Alain Damasio, a writer of worlds
From Sci-fi To Video Games
You’ve written several sci-fi works and essays, using a variety of formats, such as the novel and the short story. How did you end up working in the field of video games?
It was thanks to Aleksi Briclot, a great illustrator who had really liked my first novel La Horde du Contrevent and who came to tell me he was launching a project with three other friends. They wanted to develop an action-adventure game with a strong narrative component, and they were looking for someone who could build a script, who could carry the story and create an actual world. Since I’m an expert on half-assed projects, I dove right in. We would get together on Tuesday evenings to drink beer and talk about the game.
Originally, Dontnod Entertainement was only made up of five founding members: Oskar Guilbert, the boss who had already worked at high levels in the videogame industry, Jean-Maxime Moris, the creative director who did an amazing job on the gameplay but also on the integration of speculative concepts, Hervé Bonin, the production manager who brought his intuition and his agile work methods, Aleksi Briclot who created an aesthetically magnificent universe, and of course myself.
A miracle took place very quickly: we crossed paths with a billionaire from Bulgaria, a top level scientist, who fully financed the design of the project. A lucky star for sure! Dontnod went from five to eighty employees in two years. For four years now, we’ve been developing a triple A action-adventure game that’s scheduled to be released next year.
« Initially, I asked them to put "Master of the Universe" on my card, but God got offended. »
Your Dontnod business card says that you are "story director". What exactly does one do as a "story director" ?
Initially, I asked them to put "Master of the Universe" on my card, but God got offended and said no. That’s unfortunate. I worked on the game the same way I work on my books. I start from a philosophical concept that I find powerful, with unlimited potential, capable of many variations. Then I make them vibrate and come alive in a very concrete and embodied way, and from there is derived a world that is as consistent possible. From that world, I give shape to a number of characters, and they themselves give birth to the story. It’s a strange process, in reverse order of what is usually done (character, then story, then world).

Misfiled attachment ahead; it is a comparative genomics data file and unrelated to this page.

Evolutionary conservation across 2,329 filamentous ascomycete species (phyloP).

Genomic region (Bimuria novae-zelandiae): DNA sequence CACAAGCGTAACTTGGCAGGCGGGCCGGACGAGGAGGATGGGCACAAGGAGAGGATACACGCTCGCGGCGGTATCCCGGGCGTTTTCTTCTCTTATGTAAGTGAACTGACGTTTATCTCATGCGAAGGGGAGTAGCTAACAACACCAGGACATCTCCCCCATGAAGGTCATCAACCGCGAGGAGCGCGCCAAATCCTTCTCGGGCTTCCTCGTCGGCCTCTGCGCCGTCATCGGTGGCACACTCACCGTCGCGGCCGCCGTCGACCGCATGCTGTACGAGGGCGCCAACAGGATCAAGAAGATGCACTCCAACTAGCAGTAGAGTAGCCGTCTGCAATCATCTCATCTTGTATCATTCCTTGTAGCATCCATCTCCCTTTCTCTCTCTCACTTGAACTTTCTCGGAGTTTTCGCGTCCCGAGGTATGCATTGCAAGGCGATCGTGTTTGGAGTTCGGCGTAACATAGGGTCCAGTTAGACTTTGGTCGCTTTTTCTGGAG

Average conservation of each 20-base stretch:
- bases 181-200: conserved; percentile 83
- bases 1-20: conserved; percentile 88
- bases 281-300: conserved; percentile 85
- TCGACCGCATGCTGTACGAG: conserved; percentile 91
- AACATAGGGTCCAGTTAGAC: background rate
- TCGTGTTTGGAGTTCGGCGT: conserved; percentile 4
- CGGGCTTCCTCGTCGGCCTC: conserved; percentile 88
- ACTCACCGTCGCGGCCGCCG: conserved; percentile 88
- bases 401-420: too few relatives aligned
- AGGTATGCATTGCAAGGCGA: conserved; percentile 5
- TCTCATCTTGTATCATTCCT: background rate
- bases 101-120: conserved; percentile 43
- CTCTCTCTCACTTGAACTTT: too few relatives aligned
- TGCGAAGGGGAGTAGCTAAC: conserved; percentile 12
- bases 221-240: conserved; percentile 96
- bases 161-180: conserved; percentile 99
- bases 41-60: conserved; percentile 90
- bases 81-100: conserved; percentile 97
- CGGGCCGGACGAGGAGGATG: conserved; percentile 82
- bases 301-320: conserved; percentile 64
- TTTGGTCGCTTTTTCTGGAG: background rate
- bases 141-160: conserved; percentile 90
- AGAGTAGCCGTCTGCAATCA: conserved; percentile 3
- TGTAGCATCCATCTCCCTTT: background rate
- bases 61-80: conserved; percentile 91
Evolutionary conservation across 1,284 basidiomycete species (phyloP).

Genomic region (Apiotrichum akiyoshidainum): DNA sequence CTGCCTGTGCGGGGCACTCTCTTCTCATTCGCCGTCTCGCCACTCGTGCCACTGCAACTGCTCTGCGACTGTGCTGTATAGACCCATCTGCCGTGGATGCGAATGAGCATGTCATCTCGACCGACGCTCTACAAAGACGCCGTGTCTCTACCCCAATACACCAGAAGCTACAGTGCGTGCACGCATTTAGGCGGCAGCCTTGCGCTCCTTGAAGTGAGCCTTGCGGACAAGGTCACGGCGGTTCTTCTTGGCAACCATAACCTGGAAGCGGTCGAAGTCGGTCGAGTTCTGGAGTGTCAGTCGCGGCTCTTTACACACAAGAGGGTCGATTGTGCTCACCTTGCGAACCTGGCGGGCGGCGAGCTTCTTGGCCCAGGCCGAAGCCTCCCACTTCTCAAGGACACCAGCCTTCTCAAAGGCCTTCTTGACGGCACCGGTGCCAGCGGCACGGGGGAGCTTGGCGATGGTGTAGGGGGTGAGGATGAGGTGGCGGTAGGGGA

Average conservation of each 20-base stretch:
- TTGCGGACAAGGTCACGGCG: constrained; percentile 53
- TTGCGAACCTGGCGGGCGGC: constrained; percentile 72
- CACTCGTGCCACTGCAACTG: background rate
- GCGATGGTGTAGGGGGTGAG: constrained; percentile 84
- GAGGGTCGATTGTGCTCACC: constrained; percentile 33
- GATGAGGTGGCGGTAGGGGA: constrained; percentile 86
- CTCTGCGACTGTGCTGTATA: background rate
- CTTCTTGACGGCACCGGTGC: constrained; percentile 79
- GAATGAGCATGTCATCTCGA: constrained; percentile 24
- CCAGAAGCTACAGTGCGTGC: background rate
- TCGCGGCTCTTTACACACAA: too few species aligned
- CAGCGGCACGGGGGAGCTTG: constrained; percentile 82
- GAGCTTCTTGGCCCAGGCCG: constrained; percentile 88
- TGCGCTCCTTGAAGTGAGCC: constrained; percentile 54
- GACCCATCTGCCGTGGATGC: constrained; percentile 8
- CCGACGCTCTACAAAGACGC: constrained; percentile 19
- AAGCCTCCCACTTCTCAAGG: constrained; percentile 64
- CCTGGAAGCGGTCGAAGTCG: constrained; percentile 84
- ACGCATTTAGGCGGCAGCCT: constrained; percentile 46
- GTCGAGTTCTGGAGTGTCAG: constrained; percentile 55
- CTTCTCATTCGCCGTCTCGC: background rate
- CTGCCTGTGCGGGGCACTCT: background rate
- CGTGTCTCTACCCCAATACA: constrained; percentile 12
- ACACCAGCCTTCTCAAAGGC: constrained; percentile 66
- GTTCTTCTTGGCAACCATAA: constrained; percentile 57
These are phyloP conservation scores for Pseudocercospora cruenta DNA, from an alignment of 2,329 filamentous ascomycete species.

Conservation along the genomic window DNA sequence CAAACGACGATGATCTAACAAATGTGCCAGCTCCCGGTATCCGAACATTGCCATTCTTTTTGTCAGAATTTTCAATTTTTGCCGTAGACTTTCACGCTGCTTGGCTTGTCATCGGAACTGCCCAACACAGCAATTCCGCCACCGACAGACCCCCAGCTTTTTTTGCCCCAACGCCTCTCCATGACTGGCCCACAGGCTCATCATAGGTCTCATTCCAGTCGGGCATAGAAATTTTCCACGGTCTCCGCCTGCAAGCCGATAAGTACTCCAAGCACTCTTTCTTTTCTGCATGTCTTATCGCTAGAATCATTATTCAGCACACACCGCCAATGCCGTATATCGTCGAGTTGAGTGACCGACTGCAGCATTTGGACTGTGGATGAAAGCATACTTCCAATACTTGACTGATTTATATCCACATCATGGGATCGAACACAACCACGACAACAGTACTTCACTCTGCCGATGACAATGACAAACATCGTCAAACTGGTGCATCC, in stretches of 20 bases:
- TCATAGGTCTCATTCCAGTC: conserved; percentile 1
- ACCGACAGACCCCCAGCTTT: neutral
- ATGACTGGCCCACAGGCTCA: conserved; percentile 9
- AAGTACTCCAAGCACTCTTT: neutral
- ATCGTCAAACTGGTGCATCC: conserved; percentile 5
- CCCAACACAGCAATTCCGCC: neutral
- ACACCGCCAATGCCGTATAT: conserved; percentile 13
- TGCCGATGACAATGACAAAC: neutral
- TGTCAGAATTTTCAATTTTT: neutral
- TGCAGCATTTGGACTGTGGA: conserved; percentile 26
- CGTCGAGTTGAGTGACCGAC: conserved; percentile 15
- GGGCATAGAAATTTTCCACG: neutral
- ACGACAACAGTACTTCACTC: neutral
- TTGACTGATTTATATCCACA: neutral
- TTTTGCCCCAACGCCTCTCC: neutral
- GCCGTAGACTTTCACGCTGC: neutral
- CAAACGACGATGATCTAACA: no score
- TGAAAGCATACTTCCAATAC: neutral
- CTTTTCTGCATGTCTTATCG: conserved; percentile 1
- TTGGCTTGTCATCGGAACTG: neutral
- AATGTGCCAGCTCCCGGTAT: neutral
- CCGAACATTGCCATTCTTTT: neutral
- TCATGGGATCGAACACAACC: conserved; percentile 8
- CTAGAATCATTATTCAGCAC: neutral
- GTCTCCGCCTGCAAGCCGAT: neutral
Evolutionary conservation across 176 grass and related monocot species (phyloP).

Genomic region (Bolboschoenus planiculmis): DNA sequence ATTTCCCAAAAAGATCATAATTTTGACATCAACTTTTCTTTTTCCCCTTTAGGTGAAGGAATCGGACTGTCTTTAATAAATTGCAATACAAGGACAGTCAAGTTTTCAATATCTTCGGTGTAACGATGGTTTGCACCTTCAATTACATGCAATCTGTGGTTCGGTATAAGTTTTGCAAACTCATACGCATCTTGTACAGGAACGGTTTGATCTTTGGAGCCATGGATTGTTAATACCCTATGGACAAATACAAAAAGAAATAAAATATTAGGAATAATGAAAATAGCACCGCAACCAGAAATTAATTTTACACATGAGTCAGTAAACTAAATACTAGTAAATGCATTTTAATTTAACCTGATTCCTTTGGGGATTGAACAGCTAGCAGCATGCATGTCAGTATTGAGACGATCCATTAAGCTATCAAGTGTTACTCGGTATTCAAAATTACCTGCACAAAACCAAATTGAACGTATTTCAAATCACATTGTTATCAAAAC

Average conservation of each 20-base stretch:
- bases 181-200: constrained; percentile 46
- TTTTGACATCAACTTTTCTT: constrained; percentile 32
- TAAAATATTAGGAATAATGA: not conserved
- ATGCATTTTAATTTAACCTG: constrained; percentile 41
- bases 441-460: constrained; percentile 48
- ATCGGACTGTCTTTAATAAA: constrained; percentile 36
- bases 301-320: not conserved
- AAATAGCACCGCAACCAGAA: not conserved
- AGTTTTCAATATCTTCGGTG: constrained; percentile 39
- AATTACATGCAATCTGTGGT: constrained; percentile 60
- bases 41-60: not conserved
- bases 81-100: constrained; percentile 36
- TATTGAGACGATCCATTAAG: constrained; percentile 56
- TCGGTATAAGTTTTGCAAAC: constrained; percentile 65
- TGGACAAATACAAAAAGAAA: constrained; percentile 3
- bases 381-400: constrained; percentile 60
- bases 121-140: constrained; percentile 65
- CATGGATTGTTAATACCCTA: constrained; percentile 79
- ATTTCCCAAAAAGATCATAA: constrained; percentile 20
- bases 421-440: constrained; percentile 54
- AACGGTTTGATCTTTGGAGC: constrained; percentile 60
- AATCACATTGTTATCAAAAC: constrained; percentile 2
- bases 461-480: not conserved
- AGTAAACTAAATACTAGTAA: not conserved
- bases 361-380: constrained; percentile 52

I totally committed to the adventure but I had warned them: my primary objective was still to write my future novel The Stealthy. So I only planned to be involved with the project for three years at the most, even though I figured the work would take four of five years. I worked alone for almost a year and a half on the bible for the story, then I told the founders that if I wanted to stay on deadline I would need to hire seven part-time writers for eight months. In my little team, there were three sci-fi writers (Léo Henry, Jacques Mucchielli and Stéphane Beauverger, a big expert on video games who subsequently replaced me), screenwriters, filmmakers, and even a dialogue expert.
For eight months, they helped me make the whole world of the game unfold. It was really funny because every week, I handed them assignments on the future: "So this time, you’re going to brief me on ecology in the year 2080, and you there, you’re going to explain to me how people will be entertained in the future, and you over there are going to tell me what people will be eating in 2080, and you are going to tell me about the political system and the resistance during that time period."
The eight of us really went crazy discussing the future, and we were able to come up with the story bible in the timeframe I had given myself. A story bible is a document that condenses, summarizes and structures what the world of a video game will be from a political, sociological, or technological perspective, but it also describes the player and non-player characters, the robots and the monsters; the script. You get everything from the ecology of that world, to the terrorist acts of the resistance groups, the architecture of the different neighborhoods, strange sites, the economic mindset, etc. It turns out that our bible didn’t condense things much because it took up a thousand printed sheets of legal size paper… We had to reduce it to two hundred pages so that the game designers could read it without screaming!
So, to be the "story director" means to put all that into place, with constant interaction, obviously, with the entire body of the videogame field: game design, graphic art, animation, sound, cinematography, etc.